1. verb

the whole building shook

vibrate, tremble, quiver, quake, shiver, shudder, jiggle, wobble, rock, sway; convulse

she shook the bottle

jiggle, joggle, agitate

he shook his stick at them

brandish, wave, flourish, swing, wield

the look in his eyes really shook her

upset, distress, disturb, unsettle, disconcert, discompose, disquiet, unnerve, trouble, throw off balance, agitate, fluster; shock, alarm, frighten, scare, worry; informal rattle

this will shake their confidence

weaken, undermine, damage, impair, harm; reduce, diminish, decrease
2. noun

he gave his coat a shake

jiggle, joggle

a shake of his fist

flourish, brandish, wave
3) (shakes)

it gives me the shakes

tremors, delirium tremens; informal DTs, jitters, the creeps, the shivers, willies, heebie-jeebies, the jim-jams
shake, quake, quiver, shiver, shudder, tremble
Does a cool breeze make you shiver, quiver, shudder, or tremble? All of these verbs describe vibrating, wavering, or oscillating movements that, in living creatures, are often involuntary expressions of strain or discomfort. Shake, which refers to abrupt forward-and-backward, side-to-side, or up-and-down movements, is different from the others in that it can be done to a person or object as well as by one (shake a can of paint; shake visibly while lifting a heavy load). Tremble applies specifically to the slight and rapid shaking motion the human body makes when it is nervous, frightened, or uneasy (his hands trembled when he picked up the phone). To shiver is to make a similar movement with the entire body, but the cause is usually cold or fear (shiver in the draft from an open door). Quiver suggests a rapid and almost imperceptible vibration resulting from disturbed or irregular surface tension; it refers more often to things (the leaves quivered in the breeze), although people may quiver when they're under emotional tension (her lower lip quivered and her eyes were downcast). Shudder suggests a more intense shaking, usually in response to something horrible or revolting (shudder at the thought of eating uncooked meat). Quake implies a violent upheaval or shaking, similar to what occurs during an earthquake (the boy's heart quaked at his father's approach).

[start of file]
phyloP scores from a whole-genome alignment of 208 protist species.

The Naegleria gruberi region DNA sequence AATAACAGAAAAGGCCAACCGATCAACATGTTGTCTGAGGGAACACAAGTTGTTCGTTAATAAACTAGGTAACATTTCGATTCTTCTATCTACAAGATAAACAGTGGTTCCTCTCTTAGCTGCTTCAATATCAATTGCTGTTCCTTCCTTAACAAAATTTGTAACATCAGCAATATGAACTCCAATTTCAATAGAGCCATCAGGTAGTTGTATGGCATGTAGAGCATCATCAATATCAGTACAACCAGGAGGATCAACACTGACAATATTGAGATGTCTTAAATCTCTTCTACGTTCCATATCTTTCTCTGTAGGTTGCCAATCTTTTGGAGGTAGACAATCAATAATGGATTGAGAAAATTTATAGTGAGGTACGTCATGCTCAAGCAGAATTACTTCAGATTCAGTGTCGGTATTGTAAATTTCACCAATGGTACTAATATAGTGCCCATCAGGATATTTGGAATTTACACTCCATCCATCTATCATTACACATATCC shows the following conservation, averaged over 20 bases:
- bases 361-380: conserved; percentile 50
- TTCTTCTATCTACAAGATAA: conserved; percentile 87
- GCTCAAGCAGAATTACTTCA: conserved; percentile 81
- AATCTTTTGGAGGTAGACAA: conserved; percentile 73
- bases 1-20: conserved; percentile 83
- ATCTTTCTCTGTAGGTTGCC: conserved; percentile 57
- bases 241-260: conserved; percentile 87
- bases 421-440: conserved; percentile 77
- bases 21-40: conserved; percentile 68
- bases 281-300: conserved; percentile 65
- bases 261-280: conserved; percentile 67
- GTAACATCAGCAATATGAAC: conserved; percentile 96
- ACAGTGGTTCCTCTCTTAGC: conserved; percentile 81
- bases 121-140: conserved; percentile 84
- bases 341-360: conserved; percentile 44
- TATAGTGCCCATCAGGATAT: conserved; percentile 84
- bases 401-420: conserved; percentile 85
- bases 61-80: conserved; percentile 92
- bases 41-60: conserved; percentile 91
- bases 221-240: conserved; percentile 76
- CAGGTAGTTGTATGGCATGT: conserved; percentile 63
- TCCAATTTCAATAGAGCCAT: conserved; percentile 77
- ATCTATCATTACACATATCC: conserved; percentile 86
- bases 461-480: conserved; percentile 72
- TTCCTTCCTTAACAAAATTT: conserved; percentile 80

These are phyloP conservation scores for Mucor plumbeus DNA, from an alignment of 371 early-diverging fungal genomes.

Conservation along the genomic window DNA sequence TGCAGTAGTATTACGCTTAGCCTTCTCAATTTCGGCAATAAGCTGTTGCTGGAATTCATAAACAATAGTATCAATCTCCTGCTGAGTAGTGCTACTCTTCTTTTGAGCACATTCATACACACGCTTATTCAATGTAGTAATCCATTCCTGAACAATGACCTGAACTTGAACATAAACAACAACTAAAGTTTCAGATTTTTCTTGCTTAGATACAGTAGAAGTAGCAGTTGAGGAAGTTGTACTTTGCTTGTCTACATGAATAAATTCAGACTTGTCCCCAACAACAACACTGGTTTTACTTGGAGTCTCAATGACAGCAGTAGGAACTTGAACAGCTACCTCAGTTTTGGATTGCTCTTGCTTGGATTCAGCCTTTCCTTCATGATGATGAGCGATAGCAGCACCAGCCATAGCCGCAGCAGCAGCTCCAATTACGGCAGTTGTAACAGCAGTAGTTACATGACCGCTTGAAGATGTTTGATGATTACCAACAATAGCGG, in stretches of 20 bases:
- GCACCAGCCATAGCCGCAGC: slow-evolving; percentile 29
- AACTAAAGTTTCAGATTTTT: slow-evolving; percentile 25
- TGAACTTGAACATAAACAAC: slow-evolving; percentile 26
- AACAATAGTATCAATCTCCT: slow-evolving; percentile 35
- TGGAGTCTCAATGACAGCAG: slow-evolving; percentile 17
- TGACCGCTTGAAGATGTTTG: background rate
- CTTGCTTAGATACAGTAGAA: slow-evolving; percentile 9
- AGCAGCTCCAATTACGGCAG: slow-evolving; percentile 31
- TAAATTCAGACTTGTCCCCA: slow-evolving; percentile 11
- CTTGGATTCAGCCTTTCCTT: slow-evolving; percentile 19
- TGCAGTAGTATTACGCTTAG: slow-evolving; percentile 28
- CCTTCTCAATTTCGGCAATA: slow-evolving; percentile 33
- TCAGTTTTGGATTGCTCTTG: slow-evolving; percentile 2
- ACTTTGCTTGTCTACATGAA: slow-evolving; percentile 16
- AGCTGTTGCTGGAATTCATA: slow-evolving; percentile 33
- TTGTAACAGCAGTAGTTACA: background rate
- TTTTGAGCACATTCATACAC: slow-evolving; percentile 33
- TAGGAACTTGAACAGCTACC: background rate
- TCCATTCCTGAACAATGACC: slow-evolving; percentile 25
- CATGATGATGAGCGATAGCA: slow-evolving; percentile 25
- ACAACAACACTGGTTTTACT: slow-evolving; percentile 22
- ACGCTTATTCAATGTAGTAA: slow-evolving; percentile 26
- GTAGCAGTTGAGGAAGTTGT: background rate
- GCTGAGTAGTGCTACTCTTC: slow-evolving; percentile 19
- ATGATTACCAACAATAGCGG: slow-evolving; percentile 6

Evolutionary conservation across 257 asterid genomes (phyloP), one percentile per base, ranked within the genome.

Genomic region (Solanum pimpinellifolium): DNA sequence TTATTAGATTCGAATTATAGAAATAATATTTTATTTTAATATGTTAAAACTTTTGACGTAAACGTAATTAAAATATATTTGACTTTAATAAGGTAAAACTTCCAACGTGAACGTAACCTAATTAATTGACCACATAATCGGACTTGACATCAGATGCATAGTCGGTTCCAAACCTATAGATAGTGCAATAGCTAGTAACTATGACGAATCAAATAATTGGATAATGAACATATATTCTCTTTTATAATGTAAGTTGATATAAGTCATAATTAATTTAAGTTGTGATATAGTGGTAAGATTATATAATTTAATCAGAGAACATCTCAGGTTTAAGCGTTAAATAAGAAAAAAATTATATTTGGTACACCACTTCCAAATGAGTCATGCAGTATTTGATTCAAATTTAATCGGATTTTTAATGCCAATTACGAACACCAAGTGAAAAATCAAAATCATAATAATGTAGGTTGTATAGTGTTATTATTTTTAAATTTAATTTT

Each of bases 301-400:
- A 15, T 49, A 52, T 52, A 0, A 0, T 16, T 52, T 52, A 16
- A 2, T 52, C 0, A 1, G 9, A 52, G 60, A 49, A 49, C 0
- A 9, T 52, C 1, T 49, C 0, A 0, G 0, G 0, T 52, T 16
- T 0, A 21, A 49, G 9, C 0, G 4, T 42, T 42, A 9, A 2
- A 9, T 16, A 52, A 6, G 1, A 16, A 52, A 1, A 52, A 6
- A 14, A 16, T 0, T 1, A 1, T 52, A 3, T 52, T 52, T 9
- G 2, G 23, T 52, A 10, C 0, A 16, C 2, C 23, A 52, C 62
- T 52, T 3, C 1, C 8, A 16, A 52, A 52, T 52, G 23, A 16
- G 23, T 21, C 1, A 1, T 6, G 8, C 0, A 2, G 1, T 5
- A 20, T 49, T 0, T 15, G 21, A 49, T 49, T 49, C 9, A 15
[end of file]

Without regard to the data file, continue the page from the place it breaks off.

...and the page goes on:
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  • shake — vb 1 Shake, tremble, quake, totter, quiver, shiver, shudder, quaver, wobble, teeter, shimmy, dither are comparable when they mean to exhibit vibratory, wavering, or oscillating movement often as an evidence of instability. Shake, the ordinary and …   New Dictionary of Synonyms

  • shake — ► VERB (past shook; past part. shaken) 1) move quickly and jerkily up and down or to and fro. 2) tremble uncontrollably with strong emotion. 3) make a threatening gesture with: he shook his fist. 4) remove or dislodge by shaking. 5) shock or… …   English terms dictionary

  • shake — [shāk] vt. shook, shaken, shaking [ME schaken < OE sceacan, akin to LowG schaken < IE * skeg , var. of base * skek > SHAG1] 1. to cause to move up and down, back and forth, or from side to side with short, quick movements 2. to bring,… …   English World dictionary

  • Shake — Shake, v. t. [imp. {Shook}; p. p. {Shaken}, ({Shook}, obs.); p. pr. & vb. n. {Shaking}.] [OE. shaken, schaken, AS. scacan, sceacan; akin to Icel. & Sw. skaka, OS. skakan, to depart, to flee. [root]161. Cf. {Shock}, v.] 1. To cause to move with… …   The Collaborative International Dictionary of English

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  • Shake — 〈[ ʃɛık]〉 I 〈m. 6〉 1. Gesellschaftstanz mit schüttelnden Körperbewegungen 2. Mixgetränk (MilchShake) 3. Zittern, Schüttelfrost (als Folge häufigen Drogenkonsums) II 〈n. 15; Jazz〉 Vibrato, Triller über einer Note …   Universal-Lexikon

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